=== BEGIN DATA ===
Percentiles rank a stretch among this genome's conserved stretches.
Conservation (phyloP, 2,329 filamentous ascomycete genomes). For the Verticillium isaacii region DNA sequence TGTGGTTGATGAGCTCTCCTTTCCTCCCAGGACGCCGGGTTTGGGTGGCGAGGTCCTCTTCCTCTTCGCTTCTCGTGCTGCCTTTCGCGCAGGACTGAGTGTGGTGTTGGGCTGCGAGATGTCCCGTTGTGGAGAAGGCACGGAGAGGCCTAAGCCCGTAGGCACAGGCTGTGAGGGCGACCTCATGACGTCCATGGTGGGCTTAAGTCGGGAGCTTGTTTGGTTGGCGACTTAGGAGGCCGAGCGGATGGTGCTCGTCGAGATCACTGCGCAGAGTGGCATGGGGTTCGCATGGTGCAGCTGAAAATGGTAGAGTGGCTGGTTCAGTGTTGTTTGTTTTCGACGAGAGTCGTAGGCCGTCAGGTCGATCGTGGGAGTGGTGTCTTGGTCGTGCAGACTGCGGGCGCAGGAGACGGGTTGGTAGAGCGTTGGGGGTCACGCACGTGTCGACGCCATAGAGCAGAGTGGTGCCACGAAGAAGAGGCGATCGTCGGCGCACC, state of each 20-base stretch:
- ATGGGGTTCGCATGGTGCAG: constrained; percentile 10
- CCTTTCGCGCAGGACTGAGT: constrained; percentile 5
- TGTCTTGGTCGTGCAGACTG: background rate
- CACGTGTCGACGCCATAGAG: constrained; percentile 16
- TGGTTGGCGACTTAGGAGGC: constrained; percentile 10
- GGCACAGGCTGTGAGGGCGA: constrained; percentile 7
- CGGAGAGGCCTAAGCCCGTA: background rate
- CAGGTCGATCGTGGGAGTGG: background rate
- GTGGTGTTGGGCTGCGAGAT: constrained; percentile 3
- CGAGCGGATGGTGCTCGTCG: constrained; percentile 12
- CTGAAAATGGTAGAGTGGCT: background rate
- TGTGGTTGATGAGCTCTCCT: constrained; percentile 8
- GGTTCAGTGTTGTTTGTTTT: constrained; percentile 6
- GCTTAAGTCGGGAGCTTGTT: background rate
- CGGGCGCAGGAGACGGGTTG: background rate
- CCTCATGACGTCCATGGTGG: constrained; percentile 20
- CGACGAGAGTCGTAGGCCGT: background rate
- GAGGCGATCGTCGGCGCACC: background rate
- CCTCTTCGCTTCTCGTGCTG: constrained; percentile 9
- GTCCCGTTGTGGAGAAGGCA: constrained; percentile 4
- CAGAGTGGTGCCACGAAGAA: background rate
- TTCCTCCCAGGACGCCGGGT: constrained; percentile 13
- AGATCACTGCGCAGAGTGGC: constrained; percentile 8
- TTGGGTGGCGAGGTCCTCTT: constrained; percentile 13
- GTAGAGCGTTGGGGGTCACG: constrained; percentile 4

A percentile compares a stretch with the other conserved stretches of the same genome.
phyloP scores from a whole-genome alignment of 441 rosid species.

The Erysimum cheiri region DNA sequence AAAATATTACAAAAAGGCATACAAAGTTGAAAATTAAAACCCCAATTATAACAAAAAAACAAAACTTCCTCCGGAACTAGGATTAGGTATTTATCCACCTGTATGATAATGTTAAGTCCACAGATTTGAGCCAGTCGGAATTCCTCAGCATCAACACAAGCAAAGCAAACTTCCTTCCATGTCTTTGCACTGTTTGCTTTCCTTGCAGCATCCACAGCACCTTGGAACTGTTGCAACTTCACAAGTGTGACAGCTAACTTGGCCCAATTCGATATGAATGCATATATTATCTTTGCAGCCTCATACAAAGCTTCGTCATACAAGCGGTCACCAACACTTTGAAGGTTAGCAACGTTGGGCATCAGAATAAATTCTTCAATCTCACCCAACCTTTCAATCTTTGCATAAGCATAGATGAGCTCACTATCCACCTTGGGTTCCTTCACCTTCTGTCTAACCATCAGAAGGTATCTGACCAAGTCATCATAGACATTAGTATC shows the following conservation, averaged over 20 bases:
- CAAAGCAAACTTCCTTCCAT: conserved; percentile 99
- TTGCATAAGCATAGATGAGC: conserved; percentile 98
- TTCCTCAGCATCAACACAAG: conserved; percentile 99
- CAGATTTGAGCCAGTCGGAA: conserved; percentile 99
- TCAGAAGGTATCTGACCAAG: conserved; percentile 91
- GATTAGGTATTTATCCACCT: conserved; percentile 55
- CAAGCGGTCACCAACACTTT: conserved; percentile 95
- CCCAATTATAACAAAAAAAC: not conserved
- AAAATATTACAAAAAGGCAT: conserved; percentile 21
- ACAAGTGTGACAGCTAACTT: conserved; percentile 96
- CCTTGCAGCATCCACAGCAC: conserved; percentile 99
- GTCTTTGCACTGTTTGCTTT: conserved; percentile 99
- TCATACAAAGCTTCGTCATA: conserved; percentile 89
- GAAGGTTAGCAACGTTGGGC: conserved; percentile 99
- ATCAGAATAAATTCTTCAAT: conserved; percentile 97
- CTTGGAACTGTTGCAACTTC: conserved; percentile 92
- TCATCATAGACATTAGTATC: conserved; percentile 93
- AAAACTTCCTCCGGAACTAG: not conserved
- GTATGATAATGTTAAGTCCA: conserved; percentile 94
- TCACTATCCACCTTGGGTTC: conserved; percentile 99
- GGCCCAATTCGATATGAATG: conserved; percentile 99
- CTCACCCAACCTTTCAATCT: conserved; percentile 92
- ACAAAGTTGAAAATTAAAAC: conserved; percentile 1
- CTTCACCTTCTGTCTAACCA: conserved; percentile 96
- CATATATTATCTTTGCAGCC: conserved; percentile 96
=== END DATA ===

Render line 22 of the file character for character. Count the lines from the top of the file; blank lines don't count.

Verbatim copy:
- GTCCCGTTGTGGAGAAGGCA: constrained; percentile 4